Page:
Use the dimensions of the individual crates to build the frame. Your goal is to have a setup where crates will sit on top of each in the framework itself. This will make it easier to slide them out when you need to clean them. It also keeps things sturdy as well.
Chickens are a bit clumsy and eggs can easily topple out of a nesting box as they leave. To help prevent eggs from breaking place a board in your frame that will sit in front of each box. Just a small “lip” of sorts so the eggs stay put but the chickens can still get in and out easily. We used the boards in the front of our framework so they would double as the lip we needed to keep our eggs inside of each box.
SLCG PRO TIP: More often than not, chickens will prefer one nesting box over another and that box will change every week or so. Don’t be surprised if your chickens all lay their eggs in one box ignoring another.
Step #3. Make it Easy to Clean
For our setup, we built a hinged lid that props open for easy cleaning. This lid is also set at an angle to discourage the chickens from roosting on top of the nesting boxes at night. Chickens are very messy sleepers and poo throughout the night. For this reason, you will want to keep your nesting boxes difficult to roost on at night and an angled top will do just that. Your chickens will not roost inside of nesting boxes at night. They prefer to be up and out where they feel safe.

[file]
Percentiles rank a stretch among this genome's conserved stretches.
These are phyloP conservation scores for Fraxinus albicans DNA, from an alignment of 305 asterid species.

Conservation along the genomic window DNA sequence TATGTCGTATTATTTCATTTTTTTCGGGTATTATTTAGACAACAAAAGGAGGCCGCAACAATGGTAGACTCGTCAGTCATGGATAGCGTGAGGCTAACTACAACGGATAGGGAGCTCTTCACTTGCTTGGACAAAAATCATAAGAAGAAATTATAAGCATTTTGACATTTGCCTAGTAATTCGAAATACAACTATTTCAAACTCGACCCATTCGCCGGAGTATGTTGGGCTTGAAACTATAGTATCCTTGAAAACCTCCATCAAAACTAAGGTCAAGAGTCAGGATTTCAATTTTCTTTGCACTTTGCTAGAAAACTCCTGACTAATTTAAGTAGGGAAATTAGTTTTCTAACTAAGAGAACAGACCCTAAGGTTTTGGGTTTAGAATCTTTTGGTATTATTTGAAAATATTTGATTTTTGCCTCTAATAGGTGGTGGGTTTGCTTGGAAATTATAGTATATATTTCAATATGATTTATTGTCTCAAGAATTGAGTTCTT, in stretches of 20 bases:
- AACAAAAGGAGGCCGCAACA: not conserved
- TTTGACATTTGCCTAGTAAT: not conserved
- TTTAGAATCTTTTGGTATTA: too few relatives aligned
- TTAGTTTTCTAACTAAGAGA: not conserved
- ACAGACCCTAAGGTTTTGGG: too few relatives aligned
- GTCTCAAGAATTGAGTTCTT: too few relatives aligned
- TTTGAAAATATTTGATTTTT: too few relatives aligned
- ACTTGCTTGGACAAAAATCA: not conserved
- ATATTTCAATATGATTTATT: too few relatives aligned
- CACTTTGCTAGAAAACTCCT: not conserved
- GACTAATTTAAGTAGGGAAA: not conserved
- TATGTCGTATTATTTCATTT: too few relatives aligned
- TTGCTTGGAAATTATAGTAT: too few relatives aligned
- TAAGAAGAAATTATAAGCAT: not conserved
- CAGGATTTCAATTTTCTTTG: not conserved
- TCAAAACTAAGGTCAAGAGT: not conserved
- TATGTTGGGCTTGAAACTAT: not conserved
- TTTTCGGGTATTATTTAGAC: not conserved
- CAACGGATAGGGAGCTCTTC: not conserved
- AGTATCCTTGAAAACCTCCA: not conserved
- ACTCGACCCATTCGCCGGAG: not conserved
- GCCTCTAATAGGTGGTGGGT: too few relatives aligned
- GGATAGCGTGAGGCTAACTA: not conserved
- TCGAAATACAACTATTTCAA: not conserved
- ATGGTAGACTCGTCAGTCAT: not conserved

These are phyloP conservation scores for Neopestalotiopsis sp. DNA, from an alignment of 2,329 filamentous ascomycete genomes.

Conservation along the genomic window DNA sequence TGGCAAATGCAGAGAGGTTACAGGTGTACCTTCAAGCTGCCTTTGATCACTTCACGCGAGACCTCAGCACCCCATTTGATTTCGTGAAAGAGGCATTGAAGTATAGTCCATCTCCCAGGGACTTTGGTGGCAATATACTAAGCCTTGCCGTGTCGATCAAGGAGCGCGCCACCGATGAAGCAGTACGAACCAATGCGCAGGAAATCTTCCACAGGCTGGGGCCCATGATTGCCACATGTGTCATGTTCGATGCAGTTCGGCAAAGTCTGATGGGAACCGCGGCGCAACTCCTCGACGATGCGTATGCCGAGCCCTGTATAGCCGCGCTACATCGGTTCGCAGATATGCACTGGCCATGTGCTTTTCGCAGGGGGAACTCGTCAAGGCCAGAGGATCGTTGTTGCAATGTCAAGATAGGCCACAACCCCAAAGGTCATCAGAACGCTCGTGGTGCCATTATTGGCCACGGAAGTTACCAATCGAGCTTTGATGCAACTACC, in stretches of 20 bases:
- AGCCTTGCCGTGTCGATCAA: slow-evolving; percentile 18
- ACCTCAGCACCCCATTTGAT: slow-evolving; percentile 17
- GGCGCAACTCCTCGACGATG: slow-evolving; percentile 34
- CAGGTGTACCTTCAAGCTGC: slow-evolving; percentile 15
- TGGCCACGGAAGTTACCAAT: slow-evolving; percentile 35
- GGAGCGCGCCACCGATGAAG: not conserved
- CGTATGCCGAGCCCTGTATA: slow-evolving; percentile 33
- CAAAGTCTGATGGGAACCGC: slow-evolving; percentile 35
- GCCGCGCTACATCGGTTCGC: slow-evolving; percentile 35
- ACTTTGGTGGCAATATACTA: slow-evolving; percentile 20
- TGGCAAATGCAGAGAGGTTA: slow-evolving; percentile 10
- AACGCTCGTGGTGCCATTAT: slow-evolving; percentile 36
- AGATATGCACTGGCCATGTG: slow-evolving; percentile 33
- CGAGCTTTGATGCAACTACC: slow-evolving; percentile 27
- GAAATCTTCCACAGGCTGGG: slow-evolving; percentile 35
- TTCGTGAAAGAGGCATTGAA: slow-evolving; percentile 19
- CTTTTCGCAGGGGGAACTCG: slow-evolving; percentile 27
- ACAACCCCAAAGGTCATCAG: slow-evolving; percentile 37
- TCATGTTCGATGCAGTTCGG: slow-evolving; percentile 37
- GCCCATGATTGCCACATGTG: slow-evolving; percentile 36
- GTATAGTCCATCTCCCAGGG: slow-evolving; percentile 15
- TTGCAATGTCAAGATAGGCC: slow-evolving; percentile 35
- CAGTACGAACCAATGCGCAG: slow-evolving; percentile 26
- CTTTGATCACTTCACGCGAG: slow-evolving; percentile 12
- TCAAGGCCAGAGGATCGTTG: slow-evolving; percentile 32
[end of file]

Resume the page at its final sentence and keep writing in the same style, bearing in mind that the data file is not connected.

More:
The angle of the roof makes it impossible for the chickens to rest there. This, in turn, keeps your nesting boxes free from chicken debris.
One of the goals of DIY nesting boxes is to create a setup that is easy to clean. For our setup, we can carry it outside, grab a hose and soapy water, open the hinged lid and slide the crates out.
Our setup holds 6 large milk style plastic crates with room underneath for my more finicky gals or ducks to lay eggs.
As I mentioned before, our hens have a crate they prefer over all the others. I will often find 5-6 eggs in one or more crates with no eggs at all in another. If you find this happening to you as well you will want to ensure you have plenty of bedding inside of at least that one crate to keep the eggs from getting damaged from other hens laying.
Step #4. Place Chicken Nesting Boxes in a Good Location
You will want to place your chicken nesting boxes where the weather will not be a factor. Since our coop has double doors at one end and a doggie door access to the outside chicken run at the other, this was a bit tricky to do. For us, the wind tends to blow West to East so that allowed us to keep our boxes next to the main doorway without risking too much exposure to the weather.
In the winter this is particularly important. Chickens like to be warm so have your boxes in the warmest area.
In the summer this is also important. Chickens also like to be cool so have your boxes in the coolest area.